As to storing the data, nothing beats a computer for this task. Some years ago, I kept my addresses typed on mailing label masters. These I would photocopy onto label sheets at my local copy shop. This works fine until you get past a few hundred names. If you can't afford a computer, or are just getting started, this could be an option. If you just don't want to deal with computers, and your list is sizeable, you will need to persuade or hire someone else to do it. There are a lot of folks out there who can handle all this for you for a fee, and do a good job of it. If your list is large and your time is precious and your cash flow is good, then a mailing service is the way to go.
But if you are willing to do a little keyboard-time, you can most likely handle this yourself with a modest PC. You will probably want to use a data base program of some sort, rather than a word processor or spread sheet. There are dedicated mailing list programs on the market, as well as some general data base programs with mailing list templates. Whatever you use, be sure to save your data in several separate fields. First name, last name, street address, city, state, country, and ZIP should all be separate fields. You will want to sort this data by locale at times, or retrieve a particular name. You might want to add other fields as well, such as date of entry, venue, purchases, etc. Most data base programs can be configured to print straight to labels, but you might wish to augment that with software to add bar codes, according to postal rules. Many dedicated mail list programs are on the market which automatically figure the bar codes from the ZIP and address. This can be an important factor if you wish to bulk mail in the US (see below).
If you enter these new names on a regular basis it won't be such a chore. Get into the habit of entering names into your data base at the same time you record your sales and receipts. Also get into the habit of backing up your data on a regular basis. As your list grows, it becomes more valuable to you. Besides keeping a backup disc in your office, you might consider keeping a backup in a safe deposit box, backed up quarterly or semiannually.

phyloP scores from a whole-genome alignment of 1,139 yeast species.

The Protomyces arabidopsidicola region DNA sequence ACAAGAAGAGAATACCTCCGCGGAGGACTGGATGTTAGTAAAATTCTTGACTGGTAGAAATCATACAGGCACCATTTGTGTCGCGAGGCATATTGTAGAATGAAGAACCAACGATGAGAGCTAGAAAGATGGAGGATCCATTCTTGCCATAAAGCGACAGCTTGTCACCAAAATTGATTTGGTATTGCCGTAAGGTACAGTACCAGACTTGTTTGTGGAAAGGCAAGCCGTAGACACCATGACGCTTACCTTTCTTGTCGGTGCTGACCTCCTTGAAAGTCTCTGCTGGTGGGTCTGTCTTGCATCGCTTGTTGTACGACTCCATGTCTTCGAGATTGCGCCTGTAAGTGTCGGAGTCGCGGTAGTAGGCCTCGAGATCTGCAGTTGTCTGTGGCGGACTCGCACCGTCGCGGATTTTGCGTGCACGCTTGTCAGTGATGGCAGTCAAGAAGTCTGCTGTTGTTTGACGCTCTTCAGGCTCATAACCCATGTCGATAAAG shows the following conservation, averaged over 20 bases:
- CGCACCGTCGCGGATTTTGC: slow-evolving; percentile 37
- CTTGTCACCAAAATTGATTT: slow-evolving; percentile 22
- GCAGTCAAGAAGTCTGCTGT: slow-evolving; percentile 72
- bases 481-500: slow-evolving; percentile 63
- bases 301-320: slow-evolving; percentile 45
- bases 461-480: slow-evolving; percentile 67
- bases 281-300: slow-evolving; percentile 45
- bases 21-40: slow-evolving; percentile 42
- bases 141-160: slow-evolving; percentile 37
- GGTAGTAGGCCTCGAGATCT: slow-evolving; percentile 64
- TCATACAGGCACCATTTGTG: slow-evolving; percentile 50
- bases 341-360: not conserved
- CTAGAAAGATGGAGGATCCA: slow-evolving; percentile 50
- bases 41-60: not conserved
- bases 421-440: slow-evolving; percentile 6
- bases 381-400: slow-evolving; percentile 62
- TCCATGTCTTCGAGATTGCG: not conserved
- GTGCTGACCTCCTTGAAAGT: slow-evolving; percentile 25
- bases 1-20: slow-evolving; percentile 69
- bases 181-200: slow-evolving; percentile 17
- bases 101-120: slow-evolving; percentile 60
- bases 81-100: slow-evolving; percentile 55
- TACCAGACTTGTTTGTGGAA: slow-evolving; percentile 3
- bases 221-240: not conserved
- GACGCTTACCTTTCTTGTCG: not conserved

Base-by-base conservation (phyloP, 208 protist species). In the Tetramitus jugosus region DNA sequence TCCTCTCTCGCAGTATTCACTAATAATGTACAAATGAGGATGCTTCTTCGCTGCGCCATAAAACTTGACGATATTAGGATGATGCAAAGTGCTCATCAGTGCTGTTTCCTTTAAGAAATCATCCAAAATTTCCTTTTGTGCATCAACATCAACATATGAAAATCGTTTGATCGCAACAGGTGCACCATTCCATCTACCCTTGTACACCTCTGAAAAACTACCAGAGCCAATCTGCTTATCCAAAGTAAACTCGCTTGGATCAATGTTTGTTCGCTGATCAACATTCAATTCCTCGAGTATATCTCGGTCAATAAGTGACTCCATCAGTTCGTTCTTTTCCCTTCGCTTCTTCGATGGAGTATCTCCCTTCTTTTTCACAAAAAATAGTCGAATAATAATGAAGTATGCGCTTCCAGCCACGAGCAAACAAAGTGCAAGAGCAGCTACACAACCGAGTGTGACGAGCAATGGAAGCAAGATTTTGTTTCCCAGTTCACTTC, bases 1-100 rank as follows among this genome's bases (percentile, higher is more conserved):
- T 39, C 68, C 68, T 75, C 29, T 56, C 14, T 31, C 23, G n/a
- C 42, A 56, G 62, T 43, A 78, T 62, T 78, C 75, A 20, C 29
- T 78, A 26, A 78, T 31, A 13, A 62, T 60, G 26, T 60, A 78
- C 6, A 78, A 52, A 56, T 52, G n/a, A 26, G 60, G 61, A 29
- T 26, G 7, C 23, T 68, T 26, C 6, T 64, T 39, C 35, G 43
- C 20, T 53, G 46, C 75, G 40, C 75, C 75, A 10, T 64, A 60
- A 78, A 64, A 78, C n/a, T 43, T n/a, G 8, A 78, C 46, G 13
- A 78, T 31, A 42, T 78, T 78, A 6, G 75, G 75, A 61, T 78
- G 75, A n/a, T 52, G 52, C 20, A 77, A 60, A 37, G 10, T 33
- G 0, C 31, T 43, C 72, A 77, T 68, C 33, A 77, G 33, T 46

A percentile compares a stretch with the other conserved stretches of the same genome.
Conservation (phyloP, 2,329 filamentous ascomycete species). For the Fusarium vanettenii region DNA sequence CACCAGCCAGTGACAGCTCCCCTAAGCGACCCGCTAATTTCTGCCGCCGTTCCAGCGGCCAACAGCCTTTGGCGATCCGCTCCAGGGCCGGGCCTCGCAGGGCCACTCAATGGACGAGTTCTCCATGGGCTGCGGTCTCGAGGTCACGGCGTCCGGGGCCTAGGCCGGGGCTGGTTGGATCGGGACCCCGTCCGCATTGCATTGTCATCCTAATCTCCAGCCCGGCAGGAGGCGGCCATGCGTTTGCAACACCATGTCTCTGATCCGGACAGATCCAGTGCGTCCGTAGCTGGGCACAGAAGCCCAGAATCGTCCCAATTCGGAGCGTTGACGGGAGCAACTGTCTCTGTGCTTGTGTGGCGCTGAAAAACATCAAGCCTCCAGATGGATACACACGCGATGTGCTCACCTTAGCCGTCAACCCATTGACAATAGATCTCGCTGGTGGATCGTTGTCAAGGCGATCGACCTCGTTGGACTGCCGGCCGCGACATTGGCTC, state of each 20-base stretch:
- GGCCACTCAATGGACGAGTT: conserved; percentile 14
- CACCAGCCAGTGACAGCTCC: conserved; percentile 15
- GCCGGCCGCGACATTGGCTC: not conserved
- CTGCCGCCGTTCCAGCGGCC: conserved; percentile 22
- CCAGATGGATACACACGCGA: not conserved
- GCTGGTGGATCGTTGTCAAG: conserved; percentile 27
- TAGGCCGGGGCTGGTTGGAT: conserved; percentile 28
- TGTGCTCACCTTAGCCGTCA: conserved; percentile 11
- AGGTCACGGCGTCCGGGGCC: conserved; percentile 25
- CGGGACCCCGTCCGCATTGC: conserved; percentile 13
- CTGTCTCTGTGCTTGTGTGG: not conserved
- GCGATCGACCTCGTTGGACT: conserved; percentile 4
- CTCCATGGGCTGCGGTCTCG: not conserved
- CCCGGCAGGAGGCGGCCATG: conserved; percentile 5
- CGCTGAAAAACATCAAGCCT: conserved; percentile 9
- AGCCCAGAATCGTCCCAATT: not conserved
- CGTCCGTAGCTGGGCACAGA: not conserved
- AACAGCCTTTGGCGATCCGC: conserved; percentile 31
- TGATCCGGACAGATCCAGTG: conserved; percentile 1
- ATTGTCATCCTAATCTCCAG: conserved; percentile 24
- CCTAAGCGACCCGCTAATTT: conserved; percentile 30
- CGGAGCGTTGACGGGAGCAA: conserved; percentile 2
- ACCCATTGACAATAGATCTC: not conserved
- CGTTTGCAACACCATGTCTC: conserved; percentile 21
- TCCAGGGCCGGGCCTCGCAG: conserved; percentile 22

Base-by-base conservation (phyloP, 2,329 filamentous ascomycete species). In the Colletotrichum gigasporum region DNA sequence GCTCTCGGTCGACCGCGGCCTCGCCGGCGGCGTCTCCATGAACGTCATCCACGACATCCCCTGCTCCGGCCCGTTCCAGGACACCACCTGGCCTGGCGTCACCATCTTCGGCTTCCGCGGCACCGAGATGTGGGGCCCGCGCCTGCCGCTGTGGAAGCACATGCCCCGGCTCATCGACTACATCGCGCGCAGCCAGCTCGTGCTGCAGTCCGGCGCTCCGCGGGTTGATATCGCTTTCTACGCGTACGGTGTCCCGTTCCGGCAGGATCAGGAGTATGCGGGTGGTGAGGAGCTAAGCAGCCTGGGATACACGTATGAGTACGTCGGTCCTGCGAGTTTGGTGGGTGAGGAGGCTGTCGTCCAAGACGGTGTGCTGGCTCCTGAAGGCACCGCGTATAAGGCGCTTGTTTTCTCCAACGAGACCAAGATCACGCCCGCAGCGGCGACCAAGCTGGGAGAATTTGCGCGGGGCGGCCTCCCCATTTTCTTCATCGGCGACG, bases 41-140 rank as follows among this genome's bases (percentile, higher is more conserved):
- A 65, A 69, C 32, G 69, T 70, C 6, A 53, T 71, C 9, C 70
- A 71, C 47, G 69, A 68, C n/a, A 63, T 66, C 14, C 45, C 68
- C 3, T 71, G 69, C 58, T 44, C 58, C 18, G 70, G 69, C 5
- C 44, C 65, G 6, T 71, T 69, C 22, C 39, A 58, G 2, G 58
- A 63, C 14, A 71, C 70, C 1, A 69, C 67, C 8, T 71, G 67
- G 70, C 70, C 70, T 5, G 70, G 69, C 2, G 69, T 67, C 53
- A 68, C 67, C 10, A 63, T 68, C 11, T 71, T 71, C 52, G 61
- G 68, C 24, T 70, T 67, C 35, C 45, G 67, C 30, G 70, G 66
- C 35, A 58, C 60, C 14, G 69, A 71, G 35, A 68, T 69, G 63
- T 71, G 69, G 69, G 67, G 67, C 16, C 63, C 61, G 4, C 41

The third issue is the trickiest -- and the most expensive. Mailing. You must decide whether you want to mail all your info to everyone at regular intervals, or to be selective and just mail to certain areas at certain times. If you have a string of dates in California, do you need to tell everybody in Ohio? Maybe. Maybe not. Think of your mailing list postage as advertising, which is what it is. The old adage is "It PAYS to advertise!" And it does. On the other hand, consider how much of your own daily mail goes straight to the dust bin. My best advice is to be frugal but not stingy. Think it through and plan a strategy that will work for you.
The cheapest way to mail is usually by post card. The top rate for a normal-sized post card in the US is currently 20 cents for first class, cheaper for bulk. Be advised to check with your post office before you plan on bulk-mailing. In the US you may be required to have a bar code on labels for some kinds of bulk-mailing. You may need to have plus-four ZIP codes as well for a deeper discount. You may need to pre-sort. The laws change frequently, and are quite byzantine, so pay attention to the rules! One advantage of first class mailing is that you will get your mail returned to you if the address is bad, or the forwarding address has expired. Even if you bulk mail normally, it is smart to do an occasional first-class mailing to weed out the bad addresses.